Manasa: Yeah. And then if a student wants to contact you, or just to shadow, have you as a mentor, to get involved with research or anything like that, how can they contact you?
Dr. Stambough: Absolutely. So you can email me, totally fine. I will say, give me some grace in terms of responding, right, kind of that 48 hour period, and if I don’t respond, email me again. Like please do that! You know, inboxes gets full pretty quickly, and so certainly, it’s not.. and this probably goes for anybody that you email – not that we are intentionally ignoring it but maybe that it got buried in kind of all the other emails that came after it. So please email me. Feel free if you see me, just to come up and ask to, and my phone number I’m more than happy to also give via email or to anybody that needs it just to text or call. But I’m always more than happy to have people in clinic. I’m always more than happy. I have so many research ideas, research opportunities, and then also kind of things in terms of chapters and publications that get approached about. And so in any way that we can get somebody involved, whether it’s just to know more about what we do or just to come hang out, we are more than happy to kind of help with that. Or to just sit down and talk about kind of where you are if you have additional questions, if you need any advice or help, by no means am I am expert in that field haha, but I am always to try to talk it out.
Manasa: Yeah, great. And is there anything that we haven’t covered so far that you would like our listeners to know?
Dr. Stambough: I mean I think we touched upon it, right, but there are going to be days that feel hard. There are gonna be days, where the score on the test is not what you wanted, where you leave your rotation and don’t get kind of the grade that you thought you should, or you take one of those standardized tests and it doesn’t come back exactly how you had hoped. And those feel really hard, like don’t get dejected. This is the big picture thing. This is kind of a marathon, not a sprint, for lack of a better euphemism, and so realize that those are kind of small blips in otherwise a big, long kind of career. And so you know, take a moment. Be sad, be upset. Be angry, kind of whatever you feel but then recognize that you’re doing what you’re doing because you’re meant for it. And so put that all to the side and kind of start back again with the same effort, with the same resiliency, with the same intention that you went into that with, and know that it’ll be fine. You’ll be okay.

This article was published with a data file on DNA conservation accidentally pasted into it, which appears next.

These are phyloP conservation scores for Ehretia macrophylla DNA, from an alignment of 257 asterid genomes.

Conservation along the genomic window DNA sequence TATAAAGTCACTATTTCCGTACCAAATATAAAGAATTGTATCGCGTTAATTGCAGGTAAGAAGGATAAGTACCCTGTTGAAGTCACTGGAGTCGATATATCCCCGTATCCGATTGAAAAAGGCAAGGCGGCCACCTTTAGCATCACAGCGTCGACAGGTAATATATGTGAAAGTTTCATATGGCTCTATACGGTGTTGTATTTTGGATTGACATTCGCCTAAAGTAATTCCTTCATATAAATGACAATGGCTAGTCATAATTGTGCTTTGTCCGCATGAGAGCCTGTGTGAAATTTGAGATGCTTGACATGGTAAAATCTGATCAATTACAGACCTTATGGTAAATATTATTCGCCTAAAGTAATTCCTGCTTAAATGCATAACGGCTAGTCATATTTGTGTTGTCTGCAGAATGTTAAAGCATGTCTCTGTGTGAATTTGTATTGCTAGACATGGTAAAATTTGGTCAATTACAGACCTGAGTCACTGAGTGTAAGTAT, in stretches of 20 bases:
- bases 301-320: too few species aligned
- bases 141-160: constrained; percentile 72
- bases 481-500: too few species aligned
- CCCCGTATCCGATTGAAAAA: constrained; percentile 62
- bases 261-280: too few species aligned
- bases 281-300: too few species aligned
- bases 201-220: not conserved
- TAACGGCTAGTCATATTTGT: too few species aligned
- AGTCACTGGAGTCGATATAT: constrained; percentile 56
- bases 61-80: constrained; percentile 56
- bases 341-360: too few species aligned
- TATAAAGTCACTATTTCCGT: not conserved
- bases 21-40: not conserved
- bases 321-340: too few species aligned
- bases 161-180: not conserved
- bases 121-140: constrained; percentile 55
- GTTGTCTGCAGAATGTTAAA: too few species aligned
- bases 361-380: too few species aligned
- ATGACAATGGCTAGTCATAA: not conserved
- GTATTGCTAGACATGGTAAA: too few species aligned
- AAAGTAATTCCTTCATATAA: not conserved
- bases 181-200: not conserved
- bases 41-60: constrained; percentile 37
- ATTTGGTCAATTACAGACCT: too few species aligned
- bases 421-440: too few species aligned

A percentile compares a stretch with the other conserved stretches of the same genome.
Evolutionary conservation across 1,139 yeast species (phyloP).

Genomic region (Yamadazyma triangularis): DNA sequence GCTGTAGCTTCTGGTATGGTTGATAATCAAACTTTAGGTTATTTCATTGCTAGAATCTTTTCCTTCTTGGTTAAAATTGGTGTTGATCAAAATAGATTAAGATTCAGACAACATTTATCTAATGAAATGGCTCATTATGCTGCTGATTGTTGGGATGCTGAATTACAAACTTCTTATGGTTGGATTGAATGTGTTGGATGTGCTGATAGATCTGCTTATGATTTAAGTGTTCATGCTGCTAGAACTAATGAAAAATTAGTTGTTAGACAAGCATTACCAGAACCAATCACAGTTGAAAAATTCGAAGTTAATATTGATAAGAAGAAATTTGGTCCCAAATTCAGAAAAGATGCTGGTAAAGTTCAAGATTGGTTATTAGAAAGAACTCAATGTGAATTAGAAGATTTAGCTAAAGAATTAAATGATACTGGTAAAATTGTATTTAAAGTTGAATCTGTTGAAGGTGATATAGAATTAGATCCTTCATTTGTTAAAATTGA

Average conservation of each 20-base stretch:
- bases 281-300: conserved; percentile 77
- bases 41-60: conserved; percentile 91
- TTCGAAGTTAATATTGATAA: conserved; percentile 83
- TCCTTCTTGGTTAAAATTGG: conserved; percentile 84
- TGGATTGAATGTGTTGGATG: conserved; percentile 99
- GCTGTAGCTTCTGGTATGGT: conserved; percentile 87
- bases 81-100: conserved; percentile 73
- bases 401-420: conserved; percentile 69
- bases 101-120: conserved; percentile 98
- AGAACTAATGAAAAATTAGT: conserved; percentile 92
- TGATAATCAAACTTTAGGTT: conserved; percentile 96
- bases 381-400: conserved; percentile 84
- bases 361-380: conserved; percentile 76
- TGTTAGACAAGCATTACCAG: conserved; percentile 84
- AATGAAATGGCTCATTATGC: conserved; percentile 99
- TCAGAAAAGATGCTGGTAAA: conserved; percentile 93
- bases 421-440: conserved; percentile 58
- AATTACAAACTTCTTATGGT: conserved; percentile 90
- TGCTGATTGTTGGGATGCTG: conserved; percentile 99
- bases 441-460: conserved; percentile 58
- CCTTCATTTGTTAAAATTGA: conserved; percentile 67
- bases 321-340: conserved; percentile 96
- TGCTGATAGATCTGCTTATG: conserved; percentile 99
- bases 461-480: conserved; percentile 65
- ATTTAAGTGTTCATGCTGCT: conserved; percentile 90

Manasa: Yeah, it’s very easy to lose sight of that.
Dr. Stambough: Mmmhmm. Absolutely, I mean, I have the beauty of much more than 20-20 hindsight by this point, haha, but I still remember those moments where you start to have a little bit of self-doubt that creeps in, or you start to have a little bit of “Is this really what I should do,” or you know kind of the fatalism of what you think one score means for you. But recognizing on the other side of that, that if that is not really the case. And that if this is what you’re passionate about. If this is what you feel whole doing, then that’s what you’re meant to do, right, and so come back with the same resilience, come back with that same determination. Take some time to grieve whatever that is, or be angry, or be sad. But then, but then come back to it, right, Don’t give up!
Manasa: Yeah. Well, thank you so much, Dr. Stambough, for taking time out of your busy schedule to do this interview with us. I’m very excited for our listeners to hear about you, and your advice, and everything else!
Dr. Stambough: Awesome. Well thank you for having me! This is amazing, so thank you.
Manasa: Thank you. And listeners, if you have any questions, concerns or suggestions, please feel free to reach out to us. Thank you and see you at the next episode.